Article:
- Dictionaries implemented with hash tables
Participating in BETA Exams
A critical part of the exam development process is the beta exam. By taking the exam in its beta format, candidates provide us with useful information to evaluate the technical accuracy, relevance, and psychometric characteristics of the questions before we score examinees.
Get 80% off the CSCS beta exam. If you take the beta exam, Knowledge Pillars will send a 25% discount voucher to the same email that you use to register for exams AFTER the beta exam has been scored. You can apply that voucher to your next Knowledge Pillars exam registration.
Note Participation in the beta is on a first come, first served basis. Due to popular demand, we recommend that you register as soon as the beta registration period begins.
Candidates located in China, India, Pakistan, or Turkey are not eligible to participate in beta exams for security reasons.
Preparing for a beta exam
You will have access to the Exam Details page that lists the skills that will be assessed on the exam. Knowledge Pillars does not currently offer training materials for its exams.
People interested in beta exams usually have access to other resources, are experienced with the technology, or work with the beta product. We recommend that you consult peers, community resources, and early-adopter articles for support if you need additional preparation materials.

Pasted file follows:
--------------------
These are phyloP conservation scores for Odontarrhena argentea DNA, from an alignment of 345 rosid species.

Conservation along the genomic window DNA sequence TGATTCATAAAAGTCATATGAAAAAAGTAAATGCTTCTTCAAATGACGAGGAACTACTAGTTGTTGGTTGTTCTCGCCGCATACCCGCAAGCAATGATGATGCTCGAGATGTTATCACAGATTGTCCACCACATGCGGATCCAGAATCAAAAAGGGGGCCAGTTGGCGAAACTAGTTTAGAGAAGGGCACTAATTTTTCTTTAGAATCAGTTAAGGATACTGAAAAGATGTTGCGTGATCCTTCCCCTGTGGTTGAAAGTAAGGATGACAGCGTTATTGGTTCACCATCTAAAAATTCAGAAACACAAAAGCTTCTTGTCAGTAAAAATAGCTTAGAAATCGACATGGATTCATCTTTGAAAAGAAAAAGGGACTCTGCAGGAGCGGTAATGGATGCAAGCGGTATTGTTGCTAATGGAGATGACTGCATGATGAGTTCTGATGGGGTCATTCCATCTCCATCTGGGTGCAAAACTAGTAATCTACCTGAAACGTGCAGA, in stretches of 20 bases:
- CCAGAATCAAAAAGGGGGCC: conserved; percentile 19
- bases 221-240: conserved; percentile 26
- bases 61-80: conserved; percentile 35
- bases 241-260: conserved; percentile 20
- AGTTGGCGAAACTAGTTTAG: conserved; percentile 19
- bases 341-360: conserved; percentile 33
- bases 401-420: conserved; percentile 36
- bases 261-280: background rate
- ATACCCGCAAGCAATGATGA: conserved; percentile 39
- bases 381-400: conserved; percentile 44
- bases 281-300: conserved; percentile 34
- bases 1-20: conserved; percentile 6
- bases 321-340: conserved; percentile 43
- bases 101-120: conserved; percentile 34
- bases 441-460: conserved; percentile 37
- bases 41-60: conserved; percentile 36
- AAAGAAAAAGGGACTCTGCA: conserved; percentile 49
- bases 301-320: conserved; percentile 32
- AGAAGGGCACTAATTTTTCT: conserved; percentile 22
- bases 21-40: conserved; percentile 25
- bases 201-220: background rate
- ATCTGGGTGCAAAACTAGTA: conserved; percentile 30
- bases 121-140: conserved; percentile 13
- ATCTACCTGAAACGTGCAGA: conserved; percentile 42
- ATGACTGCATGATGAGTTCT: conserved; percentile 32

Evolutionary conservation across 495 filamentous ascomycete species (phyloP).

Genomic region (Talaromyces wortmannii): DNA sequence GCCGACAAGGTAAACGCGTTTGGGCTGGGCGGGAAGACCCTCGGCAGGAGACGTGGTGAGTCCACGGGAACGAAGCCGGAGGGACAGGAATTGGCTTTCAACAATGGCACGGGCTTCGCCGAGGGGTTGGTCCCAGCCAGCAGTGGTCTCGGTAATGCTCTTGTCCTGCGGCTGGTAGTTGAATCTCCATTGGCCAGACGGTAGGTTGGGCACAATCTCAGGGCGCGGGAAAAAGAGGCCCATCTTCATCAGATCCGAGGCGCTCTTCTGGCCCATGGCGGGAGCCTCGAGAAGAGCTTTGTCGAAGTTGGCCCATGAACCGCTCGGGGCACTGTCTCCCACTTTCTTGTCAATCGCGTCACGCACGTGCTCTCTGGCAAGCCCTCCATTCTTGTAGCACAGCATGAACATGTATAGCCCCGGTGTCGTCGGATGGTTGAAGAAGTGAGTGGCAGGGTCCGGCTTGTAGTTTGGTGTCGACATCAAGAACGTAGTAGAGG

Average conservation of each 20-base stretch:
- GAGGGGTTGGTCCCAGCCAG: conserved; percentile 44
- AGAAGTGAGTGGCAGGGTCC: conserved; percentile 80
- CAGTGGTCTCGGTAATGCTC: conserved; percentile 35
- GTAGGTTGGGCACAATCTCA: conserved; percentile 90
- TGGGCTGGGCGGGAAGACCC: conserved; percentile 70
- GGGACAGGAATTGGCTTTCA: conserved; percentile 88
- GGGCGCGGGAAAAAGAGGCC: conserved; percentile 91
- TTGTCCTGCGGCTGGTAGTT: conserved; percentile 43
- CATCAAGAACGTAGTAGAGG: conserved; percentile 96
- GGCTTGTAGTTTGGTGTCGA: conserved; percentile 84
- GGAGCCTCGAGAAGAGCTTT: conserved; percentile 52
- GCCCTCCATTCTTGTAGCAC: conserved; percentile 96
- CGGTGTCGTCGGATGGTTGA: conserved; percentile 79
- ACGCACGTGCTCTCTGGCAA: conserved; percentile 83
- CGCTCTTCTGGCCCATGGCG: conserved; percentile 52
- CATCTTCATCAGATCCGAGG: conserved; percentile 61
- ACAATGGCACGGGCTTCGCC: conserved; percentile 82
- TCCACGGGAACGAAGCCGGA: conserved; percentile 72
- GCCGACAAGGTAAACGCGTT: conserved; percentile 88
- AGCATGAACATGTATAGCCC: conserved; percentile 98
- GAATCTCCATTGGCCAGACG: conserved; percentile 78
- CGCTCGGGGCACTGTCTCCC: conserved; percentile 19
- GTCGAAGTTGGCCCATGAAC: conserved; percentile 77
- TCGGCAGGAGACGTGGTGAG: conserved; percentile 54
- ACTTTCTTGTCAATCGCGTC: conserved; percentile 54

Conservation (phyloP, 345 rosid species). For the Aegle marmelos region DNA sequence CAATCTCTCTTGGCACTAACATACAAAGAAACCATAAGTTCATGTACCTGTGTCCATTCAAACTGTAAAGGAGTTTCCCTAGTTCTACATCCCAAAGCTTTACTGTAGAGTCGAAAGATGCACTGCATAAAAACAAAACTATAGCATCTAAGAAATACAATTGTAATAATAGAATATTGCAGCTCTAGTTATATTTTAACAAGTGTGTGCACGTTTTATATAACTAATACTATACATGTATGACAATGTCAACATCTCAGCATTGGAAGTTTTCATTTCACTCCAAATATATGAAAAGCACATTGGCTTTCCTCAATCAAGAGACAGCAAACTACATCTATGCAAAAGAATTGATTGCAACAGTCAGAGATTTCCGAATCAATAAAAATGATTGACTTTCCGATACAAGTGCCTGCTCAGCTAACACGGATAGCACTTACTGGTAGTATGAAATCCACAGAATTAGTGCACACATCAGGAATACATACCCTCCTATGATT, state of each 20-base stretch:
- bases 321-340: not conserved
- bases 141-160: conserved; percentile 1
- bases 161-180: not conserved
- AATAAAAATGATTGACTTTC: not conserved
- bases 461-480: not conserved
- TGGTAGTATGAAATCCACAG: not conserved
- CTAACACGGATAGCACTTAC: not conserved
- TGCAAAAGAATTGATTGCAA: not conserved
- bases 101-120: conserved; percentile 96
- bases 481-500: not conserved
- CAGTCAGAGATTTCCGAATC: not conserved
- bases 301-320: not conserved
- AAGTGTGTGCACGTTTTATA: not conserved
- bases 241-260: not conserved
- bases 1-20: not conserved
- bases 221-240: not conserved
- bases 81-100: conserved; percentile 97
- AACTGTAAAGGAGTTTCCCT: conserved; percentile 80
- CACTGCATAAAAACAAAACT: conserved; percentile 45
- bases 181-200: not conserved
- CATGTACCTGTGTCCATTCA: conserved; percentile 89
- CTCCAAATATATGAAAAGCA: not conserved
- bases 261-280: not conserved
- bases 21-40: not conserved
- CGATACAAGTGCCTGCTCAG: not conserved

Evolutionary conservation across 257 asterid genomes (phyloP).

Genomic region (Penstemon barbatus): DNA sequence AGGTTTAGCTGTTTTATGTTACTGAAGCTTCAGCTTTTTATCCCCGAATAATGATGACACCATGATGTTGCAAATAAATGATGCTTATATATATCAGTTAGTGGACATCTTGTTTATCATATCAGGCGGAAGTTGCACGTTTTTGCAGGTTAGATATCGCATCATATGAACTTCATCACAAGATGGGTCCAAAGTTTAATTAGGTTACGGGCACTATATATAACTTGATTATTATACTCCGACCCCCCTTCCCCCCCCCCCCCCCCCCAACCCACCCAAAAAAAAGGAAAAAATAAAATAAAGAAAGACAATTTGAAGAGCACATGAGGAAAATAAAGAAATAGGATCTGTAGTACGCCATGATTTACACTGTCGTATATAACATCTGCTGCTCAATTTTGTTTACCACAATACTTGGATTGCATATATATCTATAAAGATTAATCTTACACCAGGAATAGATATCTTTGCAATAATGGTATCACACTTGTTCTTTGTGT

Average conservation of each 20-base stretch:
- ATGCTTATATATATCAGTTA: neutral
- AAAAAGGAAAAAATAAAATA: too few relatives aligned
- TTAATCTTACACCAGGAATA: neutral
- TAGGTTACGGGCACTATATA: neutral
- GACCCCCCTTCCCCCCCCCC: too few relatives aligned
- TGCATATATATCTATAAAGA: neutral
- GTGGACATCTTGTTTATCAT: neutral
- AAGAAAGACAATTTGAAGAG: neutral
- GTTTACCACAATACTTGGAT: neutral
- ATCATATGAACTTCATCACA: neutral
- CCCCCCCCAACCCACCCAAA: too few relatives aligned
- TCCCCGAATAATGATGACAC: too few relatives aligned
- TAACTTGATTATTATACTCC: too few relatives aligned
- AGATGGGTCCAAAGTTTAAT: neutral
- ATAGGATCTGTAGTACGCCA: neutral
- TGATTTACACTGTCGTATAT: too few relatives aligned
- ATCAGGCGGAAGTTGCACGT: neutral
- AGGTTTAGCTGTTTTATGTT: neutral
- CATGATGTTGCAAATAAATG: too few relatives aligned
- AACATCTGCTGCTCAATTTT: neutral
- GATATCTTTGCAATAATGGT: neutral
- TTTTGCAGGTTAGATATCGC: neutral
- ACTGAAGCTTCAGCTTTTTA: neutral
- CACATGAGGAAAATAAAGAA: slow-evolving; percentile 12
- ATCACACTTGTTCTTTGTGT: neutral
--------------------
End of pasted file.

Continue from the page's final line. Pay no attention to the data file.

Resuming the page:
Beta exam scoring and results
When you complete a beta exam, you do not receive a score immediately because the scoring model for the exam is not yet finalized.
You usually receive your exam score within 2-3 weeks after the exam becomes available worldwide—this can be up to 16 weeks after you take the exam, depending on when in the beta period you took the exam. This time frame reflects the comprehensive process used to evaluate the beta exam results, including statistically analyzing the data to evaluate the performance of each question and reading and evaluating all comments provided during the beta exam. The rescore process starts on the day that exams go live, and final scores are released approximately 10 days later.